Jews wear a kippah, or yarmulke, as a symbol of reverence before God. Traditionally, kippot (the plural of Kippah) are worn only by men, though depending on community and personal customs, women may also choose to wear the head covering.
The kippah is deeply associated with Jewish identity and religious practice. Orthodox men wear them continuously, in both religious and secular settings. Conservative men generally wear them when at synagogue, on High Holy Days and at community events such as weddings and bar and bat mitzvahs. Jews in the Reform tradition may or may not wear the kippah, and women who choose to wear it find the most acceptance within this tradition. The head covering isn't worn during bathing or swimming. It is appropriate at all other times.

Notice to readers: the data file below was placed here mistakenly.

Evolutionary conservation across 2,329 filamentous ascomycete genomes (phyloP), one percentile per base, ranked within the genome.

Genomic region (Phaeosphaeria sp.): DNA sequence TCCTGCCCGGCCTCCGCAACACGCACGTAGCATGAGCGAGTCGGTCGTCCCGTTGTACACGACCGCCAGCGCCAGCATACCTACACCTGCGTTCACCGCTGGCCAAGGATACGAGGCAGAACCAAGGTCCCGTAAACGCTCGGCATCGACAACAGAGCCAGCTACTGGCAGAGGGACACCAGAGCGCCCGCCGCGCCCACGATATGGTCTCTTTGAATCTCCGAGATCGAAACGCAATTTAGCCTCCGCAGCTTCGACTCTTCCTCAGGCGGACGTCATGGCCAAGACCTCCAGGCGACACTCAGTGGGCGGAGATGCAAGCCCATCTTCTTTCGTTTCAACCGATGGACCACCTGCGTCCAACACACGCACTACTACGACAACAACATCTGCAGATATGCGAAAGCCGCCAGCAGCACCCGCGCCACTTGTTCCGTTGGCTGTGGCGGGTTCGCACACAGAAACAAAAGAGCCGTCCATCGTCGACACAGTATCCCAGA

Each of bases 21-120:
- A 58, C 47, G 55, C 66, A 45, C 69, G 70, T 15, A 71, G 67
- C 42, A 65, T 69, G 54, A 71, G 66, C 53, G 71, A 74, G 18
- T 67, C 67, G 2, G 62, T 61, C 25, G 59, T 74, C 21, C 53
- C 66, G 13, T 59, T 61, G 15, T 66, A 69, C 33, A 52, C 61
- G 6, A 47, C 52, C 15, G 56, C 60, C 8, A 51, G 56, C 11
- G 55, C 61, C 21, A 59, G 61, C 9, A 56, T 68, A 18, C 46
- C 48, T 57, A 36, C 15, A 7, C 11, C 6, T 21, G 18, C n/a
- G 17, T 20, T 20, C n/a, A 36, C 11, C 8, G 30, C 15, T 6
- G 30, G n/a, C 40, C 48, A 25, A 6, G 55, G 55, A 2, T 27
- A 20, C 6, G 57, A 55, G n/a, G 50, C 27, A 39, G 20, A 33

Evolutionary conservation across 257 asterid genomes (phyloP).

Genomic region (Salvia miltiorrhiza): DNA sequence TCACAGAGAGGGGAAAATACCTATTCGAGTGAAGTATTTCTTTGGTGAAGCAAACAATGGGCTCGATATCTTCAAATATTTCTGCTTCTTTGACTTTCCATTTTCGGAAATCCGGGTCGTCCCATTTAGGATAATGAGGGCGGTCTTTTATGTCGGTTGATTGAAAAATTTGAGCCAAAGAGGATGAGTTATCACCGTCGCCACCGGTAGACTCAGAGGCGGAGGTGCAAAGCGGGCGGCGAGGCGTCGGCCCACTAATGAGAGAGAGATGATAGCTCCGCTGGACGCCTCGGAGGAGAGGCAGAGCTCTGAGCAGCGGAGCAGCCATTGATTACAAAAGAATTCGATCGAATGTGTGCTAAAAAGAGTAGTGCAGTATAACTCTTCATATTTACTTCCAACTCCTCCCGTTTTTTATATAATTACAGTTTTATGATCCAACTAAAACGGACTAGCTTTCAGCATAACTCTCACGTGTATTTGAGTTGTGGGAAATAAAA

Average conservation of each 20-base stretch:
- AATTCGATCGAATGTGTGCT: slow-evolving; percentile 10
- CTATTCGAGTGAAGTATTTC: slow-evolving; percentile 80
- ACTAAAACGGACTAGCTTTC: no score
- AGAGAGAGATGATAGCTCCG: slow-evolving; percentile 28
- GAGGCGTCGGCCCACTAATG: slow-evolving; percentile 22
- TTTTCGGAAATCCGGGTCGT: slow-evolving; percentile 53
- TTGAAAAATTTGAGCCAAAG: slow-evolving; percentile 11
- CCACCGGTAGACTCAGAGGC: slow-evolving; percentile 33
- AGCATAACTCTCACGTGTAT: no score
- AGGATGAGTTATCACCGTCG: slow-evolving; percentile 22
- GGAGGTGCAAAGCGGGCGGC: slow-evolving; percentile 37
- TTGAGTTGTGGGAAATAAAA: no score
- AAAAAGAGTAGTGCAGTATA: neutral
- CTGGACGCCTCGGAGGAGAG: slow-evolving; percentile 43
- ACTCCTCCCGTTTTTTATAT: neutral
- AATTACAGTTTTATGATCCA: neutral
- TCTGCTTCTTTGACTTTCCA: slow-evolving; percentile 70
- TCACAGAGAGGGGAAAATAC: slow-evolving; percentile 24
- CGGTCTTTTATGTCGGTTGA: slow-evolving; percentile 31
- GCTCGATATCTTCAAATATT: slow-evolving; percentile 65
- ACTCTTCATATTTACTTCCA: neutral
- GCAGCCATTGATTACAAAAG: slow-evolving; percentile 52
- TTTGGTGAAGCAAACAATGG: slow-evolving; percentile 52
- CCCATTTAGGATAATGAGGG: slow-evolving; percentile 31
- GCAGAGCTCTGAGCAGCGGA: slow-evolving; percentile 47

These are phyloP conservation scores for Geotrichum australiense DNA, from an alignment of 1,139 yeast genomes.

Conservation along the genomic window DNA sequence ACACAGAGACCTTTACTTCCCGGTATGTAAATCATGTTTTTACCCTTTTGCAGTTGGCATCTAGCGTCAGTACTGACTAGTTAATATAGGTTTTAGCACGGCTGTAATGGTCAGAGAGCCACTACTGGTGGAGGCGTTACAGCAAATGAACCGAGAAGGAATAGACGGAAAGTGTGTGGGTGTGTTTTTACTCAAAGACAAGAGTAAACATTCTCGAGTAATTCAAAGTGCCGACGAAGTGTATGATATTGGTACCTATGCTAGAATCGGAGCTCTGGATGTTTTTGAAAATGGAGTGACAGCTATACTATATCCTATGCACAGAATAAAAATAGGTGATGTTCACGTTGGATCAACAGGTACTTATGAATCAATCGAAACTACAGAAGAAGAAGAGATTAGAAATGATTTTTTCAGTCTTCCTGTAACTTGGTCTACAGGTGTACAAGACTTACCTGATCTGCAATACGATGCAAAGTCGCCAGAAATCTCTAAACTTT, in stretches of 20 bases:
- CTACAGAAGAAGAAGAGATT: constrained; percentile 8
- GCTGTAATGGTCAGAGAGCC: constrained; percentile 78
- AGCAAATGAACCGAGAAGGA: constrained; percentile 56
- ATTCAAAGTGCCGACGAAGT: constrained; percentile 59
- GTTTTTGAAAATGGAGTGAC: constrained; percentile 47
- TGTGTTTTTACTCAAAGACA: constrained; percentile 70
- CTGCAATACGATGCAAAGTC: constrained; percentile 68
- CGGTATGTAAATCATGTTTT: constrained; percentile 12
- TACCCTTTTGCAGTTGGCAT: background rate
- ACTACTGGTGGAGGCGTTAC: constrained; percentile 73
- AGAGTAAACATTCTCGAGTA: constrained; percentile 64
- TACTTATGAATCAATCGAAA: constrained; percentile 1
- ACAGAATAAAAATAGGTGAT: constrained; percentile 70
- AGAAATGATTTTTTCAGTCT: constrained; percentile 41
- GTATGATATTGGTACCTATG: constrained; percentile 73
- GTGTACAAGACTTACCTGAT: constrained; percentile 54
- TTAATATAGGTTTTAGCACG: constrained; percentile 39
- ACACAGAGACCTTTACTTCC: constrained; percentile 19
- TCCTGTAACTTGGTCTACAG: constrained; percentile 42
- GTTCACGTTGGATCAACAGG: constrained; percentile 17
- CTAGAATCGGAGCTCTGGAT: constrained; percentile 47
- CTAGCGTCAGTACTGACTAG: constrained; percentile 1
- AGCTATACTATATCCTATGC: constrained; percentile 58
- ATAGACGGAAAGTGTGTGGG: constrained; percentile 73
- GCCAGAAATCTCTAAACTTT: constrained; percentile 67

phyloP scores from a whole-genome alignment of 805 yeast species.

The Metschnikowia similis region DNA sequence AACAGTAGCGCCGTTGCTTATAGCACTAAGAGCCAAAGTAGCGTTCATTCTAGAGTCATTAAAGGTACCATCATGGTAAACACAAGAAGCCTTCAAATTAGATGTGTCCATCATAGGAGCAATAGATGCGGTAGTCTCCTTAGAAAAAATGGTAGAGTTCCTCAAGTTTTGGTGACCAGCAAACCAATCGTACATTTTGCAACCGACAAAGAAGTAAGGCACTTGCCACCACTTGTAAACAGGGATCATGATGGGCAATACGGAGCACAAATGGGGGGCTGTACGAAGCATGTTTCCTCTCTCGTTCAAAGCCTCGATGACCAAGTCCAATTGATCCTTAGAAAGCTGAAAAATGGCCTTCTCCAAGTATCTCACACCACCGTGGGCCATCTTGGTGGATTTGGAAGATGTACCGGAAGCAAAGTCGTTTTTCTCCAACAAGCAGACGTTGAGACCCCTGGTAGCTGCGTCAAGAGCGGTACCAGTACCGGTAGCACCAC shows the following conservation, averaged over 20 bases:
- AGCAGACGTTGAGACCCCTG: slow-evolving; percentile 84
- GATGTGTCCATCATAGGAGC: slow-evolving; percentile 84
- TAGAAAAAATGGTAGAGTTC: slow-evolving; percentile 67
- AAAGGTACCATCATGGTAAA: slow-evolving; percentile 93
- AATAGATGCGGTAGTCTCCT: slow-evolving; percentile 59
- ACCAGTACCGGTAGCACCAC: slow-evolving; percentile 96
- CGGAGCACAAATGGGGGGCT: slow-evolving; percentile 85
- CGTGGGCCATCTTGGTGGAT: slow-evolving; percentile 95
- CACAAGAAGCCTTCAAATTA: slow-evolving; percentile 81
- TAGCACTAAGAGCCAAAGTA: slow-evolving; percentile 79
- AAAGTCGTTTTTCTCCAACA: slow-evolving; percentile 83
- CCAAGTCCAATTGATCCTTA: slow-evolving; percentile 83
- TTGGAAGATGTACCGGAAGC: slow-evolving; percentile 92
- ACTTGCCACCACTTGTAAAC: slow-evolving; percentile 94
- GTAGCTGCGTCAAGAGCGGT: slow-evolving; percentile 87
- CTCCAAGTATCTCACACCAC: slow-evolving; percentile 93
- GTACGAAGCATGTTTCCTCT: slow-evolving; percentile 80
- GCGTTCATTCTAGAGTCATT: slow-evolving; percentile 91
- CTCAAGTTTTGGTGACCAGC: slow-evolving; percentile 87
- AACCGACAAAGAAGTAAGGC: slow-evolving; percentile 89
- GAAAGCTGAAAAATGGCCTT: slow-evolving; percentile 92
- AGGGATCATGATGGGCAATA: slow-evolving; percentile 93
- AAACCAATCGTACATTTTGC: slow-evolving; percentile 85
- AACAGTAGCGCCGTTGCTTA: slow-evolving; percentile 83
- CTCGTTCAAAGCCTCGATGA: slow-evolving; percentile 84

The materials and colors of kippot can denote group affiliation and status. A small, black kippah made of silk is considered a "one time use" head covering, as it is often given out at funeral homes to men who don't have a kippah of their own. A large, smooth, black kippah can denote an Orthodox Jew, while a large black felt kippah often signifies a Hasidic Jew. Bright, woven kippot are common in Sephardic communities, and knitted kippot can denote Nationalist Zionist Jews.